11 Nov 2007
The Need To Shade More Light
When news broke out two weeks ago that members of a French NGO (Zoe’s Ark) and some Spanish flight personnel were arrested in Eastern Chad on October 25th for trying to airlift 103 African children to France, there was general confusion because many people wanted to understand the details.
Before the picture became clearer, some people tended to sympathize with Zoe’s Ark, believing they were pragmatic and compassionate people that were bypassing bureaucracy to rescue orphans from the clutches of death and place them in foster care of sympathetic Europeans. Television footage tended to confirm this thinking by showing anxious recipients waiting for the ‘rescued orphans’ at an airport in France.
As time rolled by, we got to know that the would-be French foster parents paid at least the sum of $3400 to Zoe’s Ark to ‘cover cost’.
Eyebrows were raised when it was discovered that most of the children were from Chad and not from Darfur as claimed by Zoe’s Ark. And majority of them did not appear to be orphans.
When Chad’s president Idriss Deby visited the children in Abeche, he virtually threw a bombshell when he angrily accused the detained Europeans of stealing the children for possible sale to pedophiles and human organ snatchers. Vowing that, “We will do everything to expose this odious crime", Idriss Deby added that, "They treat us like animals."
This hard talk from the Chadian president prompted people to ask more questions about the real intentions of Zoe’s Ark. It was apparently becoming clear that these Zoe’s Ark people could possibly not have been driven only by blind compassion to violate child custody procedures (the French government had warned them of the apparent illegality of their planned action).
It has now been established that Chadian accomplice(s) of Zoe’s Ark went about recruiting some of the children from remote villages along the Chad/Sudan border with promises of taking them to neighbouring towns for schooling. In some cases, the children were simply lured with sweets and biscuits and ‘stolen’ from the villages.
Vulnerable African children drumming their problems to the world (photo: Njei Moses Timah)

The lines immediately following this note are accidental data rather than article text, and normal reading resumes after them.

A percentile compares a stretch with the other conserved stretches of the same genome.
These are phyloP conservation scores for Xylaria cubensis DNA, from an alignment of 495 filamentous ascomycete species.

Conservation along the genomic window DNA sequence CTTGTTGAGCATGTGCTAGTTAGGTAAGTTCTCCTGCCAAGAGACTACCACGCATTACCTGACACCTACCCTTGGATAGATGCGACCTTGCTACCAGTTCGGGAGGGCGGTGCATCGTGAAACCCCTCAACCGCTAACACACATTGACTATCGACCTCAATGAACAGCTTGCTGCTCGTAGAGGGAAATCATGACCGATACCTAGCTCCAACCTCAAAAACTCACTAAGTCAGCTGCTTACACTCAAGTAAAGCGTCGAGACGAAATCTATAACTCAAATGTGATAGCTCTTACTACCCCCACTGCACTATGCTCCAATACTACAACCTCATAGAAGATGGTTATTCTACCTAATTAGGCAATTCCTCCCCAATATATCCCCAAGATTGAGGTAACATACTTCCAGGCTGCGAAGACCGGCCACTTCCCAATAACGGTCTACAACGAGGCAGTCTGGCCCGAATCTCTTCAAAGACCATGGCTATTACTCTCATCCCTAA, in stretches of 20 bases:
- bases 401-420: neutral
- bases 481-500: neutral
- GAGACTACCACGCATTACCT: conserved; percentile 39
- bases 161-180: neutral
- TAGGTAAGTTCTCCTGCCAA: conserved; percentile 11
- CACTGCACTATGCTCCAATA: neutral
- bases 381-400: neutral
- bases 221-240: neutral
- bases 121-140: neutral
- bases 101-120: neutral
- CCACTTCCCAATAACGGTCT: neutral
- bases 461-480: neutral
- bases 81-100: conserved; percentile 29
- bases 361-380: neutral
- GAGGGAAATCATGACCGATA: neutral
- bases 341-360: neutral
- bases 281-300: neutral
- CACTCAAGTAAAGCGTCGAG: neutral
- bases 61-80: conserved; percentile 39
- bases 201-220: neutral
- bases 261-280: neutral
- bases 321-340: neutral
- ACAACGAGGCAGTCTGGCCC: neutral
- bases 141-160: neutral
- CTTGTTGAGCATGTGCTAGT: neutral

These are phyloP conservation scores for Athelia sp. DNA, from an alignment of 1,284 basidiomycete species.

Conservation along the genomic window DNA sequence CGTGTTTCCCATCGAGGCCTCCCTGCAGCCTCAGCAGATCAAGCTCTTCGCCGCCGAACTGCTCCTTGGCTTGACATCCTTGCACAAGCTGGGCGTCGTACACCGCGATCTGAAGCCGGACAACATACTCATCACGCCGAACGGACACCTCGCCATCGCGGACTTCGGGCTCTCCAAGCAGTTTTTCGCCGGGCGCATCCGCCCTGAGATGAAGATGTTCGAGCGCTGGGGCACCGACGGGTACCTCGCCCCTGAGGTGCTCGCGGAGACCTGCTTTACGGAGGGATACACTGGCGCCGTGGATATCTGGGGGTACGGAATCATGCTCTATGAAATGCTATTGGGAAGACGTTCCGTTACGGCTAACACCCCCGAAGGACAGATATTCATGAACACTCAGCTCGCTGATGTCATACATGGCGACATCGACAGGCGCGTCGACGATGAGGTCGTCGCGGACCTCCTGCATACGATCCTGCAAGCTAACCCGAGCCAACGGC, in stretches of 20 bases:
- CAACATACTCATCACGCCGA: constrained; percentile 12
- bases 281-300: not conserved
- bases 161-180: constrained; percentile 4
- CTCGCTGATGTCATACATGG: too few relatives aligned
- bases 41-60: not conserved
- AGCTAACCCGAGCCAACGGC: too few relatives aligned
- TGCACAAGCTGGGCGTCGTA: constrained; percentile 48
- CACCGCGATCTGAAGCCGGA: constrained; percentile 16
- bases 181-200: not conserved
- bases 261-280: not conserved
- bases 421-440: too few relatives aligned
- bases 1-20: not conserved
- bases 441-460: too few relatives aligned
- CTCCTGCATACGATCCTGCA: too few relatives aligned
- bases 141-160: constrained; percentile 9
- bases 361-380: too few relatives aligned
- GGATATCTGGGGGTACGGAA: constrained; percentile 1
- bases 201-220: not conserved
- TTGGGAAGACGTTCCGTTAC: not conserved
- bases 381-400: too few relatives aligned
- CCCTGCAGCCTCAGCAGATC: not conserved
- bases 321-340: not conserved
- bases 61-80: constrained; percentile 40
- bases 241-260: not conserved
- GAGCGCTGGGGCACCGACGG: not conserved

Another intriguing twist is that some of the children rescued from Zoe’s Ark reportedly had fake infusion drips/dressings attached to their limbs to give the false impression that they were critically sick.
UN agencies, the Chadian government, the BBC and other Press organs have been able to establish clear links between some of the children and people considered to be their parents. It is just a matter of time (after the long procedure of establishing ties to relatives) for most of the children to be united with their families. The most painful part of this saga is that a couple of the children may never be re-united with their families as there seems to be no clue to their origins. On the other hand, some families may never find their children that were taken in a similar manner and are not among the lot at Abeche. Evidence of wrongdoing is clearly emerging to preclude any excuse of amateurism or naivety on the part of Zoe’s Ark.
Vulnerable Africans have often been betrayed by people who apparently came to help them but ended up exploiting their misery. That is why the anger at the actions of Zoe’s Ark is resounding louder and louder around Africa. A woman from one of the villages where some of these kids were kidnapped summed up the mood of people across the continent to BBC in this manner; "First they said it was for education," she said. "Now when we discover what is going on, I hate them so much. Killing is too good for those people”.
It is my opinion that Chad should request for the extradition from France (for trial) of any member of Zoe’s Ark involved in taking the decision to send that aircraft to Chad. Their Chadian accomplice(s) bear a bigger responsibility as they did most of the dirty job of snatching the children for Zoe’s Ark. The onus rests on them to help locate the families of the few remaining unidentified children.
The reported request to try these people in France is certainly in bad taste and it will be a scandal for Chad to submit to such a demand. The role that is expected of the French government is for her to carry out a thorough investigation to ascertain the real motive behind the alleged child trafficking and to determine whether other children have already entered France in a similar way.
Some of us were brought up under conditions of extreme poverty but at no time during that trying period did I ever contemplate the option of swapping my poor parents for some rich people. The child-parent relationship is very sacred. The anarchy that is reigning on the African continent creates conditions for these sacred bonds to be broken. Child trafficking has become a growing problem. African children are at the mercy of predators and are yearning for help.
Njei Moses Timah